Normal lower limb venous Doppler flow phasicity: is it cardiac or respiratory?

Department of Radiology, University of Iowa Hospitals and Clinics, Iowa City 52242, USA.
American Journal of Roentgenology (Impact Factor: 2.74). 01/1998; 169(6):1721-5. DOI: 10.2214/ajr.169.6.9393197
Source: PubMed

ABSTRACT The purposes of this study were to determine the origin and nature of normal lower limb venous Doppler flow phasicity and to assess normal and respiratory variations.
The common femoral veins of 12 healthy volunteers (three men and nine women; age range, 21-50 years; mean, 29 years) were evaluated by detailed spectral Doppler examinations with simultaneous ECG and respirometric tracings. The examinations were performed using a 5- or 7-MHz linear-array transducer with breath held in mid respiration, at the end of deep expiration, at the end of deep inspiration, during Valsalva's maneuver, and during quiet and deep breathing. The tracing obtained during breath-hold in mid respiration was considered the baseline. Tracings obtained during the other respiratory phases were analyzed for changes from the baseline. Doppler tracings were analyzed for phasicity, waveform frequency, components, velocities, velocity ratios, and presence of retrograde flow, all in correlation with simultaneous ECG and respirometric tracings. Tracings were analyzed independently by two observers to assess interobserver variability.
With breath-hold in mid respiration, the common femoral vein Doppler tracings consisted of multiphasic waveforms that had a frequency similar to that of the heart rate. Each waveform consisted of systolic, v, diastolic, and a waves. The systolic wave occurred 0.4 sec later than the QRS complex of the ECG and was always antegrade. The v wave was always retrograde without flow reversal. The diastolic wave was always antegrade. The a wave was always retrograde but showed flow reversal in nine of 12 subjects. The systolic:diastolic velocity ratio ranged from 0.9 to 1.5 (mean, 1.1). The minimum:maximum velocity ratio ranged from -0.4 to 0.2 (mean, -0.15). With breath-hold at the end of expiration, the waveforms became slightly damped, becoming biphasic in five subjects and remaining multiphasic in seven. With breath-hold at the end of inspiration, the waveforms became nonphasic or biphasic in nine and decreased in velocity in 12. With Valsalva's maneuver, flow stopped. With normal respiration, cardiac waveforms were modulated by higher amplitude and less frequent biphasic respiratory waves. The plasticity was equal in two, dominantly cardiac in six, and dominantly respiratory in four. Flow velocity increased with expiration and decreased with inspiration. With deep breathing, the respiratory waves further increased, while the cardiac ones decreased in amplitude. The latter continued to modulate the respiratory phasicity in 10 subjects.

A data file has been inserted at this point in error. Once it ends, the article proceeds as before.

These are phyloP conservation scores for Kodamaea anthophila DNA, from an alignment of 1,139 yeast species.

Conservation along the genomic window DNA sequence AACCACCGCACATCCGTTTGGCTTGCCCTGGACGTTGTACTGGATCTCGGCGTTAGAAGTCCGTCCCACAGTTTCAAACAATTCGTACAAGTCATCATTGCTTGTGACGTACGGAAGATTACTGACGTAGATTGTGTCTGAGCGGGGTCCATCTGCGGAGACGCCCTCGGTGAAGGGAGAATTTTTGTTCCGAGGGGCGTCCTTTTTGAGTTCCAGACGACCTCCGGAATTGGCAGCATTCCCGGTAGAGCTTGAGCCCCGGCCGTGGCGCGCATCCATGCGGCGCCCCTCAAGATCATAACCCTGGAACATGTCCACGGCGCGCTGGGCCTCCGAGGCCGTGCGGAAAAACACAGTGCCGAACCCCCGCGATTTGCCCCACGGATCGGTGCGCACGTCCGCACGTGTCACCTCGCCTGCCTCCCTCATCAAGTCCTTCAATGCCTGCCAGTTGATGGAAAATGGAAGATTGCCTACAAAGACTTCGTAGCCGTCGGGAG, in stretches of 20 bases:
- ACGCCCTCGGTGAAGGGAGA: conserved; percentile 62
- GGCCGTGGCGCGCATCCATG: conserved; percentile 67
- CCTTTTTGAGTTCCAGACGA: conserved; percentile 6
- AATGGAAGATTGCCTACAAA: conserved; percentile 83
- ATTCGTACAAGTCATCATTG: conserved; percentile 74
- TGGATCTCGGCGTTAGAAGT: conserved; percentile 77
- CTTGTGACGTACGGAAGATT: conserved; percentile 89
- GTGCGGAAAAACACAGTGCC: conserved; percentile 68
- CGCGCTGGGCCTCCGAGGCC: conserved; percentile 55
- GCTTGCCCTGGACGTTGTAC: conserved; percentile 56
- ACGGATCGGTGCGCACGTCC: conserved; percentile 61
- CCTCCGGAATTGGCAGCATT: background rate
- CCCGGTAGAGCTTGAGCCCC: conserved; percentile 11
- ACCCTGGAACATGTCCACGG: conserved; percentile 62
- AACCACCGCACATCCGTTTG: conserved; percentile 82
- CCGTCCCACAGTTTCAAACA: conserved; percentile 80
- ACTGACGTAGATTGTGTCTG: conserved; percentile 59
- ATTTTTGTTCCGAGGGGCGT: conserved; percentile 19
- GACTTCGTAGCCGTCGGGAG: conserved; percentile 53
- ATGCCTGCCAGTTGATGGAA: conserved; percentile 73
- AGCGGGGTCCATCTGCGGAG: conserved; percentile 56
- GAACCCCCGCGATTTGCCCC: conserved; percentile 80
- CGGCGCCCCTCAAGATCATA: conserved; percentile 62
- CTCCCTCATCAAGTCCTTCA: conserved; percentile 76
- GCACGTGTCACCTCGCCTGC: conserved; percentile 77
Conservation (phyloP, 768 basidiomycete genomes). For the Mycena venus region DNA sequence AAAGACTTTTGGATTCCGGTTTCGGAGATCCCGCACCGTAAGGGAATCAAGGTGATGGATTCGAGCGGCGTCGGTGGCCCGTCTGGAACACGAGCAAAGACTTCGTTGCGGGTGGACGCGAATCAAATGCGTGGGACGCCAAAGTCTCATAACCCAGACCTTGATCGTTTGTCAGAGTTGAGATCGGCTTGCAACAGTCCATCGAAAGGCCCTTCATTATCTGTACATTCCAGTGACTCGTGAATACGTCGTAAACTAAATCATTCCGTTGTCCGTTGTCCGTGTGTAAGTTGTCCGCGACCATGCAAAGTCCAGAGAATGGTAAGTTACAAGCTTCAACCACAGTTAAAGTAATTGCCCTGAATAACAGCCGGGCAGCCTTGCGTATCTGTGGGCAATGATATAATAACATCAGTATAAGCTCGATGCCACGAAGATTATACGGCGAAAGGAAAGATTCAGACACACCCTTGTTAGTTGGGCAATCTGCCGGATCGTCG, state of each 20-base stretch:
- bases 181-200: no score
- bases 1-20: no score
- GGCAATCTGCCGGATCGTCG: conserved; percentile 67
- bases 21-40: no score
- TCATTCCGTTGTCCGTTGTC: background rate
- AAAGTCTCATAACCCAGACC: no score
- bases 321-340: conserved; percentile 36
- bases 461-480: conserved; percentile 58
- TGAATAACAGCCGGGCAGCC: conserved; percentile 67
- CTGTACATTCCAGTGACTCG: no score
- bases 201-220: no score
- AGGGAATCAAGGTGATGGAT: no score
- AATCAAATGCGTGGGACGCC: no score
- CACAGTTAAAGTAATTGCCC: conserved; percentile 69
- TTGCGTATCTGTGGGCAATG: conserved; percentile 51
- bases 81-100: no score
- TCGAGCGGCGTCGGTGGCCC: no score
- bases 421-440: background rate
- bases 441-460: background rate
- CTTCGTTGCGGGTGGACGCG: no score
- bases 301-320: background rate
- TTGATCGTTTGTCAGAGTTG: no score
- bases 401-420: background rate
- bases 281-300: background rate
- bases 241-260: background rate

During quiet respiration, lower limb venous Doppler tracings consisted of both cardiac and respiratory waveforms. Although respiratory waveforms disappeared when patients held their breath, Doppler tracings continued to be multiphasic and cardiac. Therefore, cardiac phasicity in lower limb venous Doppler tracings does not necessarily indicate cardiac disease. Other respiratory phases can modulate this basic cardiac pattern. Decrease in or loss of phasicity in these waveforms does not always mean proximal obstruction, because it can be caused by respiratory factors. Finally, the presence of minimal cyclic retrograde flow that is 5 cm/sec or less does not necessarily indicate cardiac disease.

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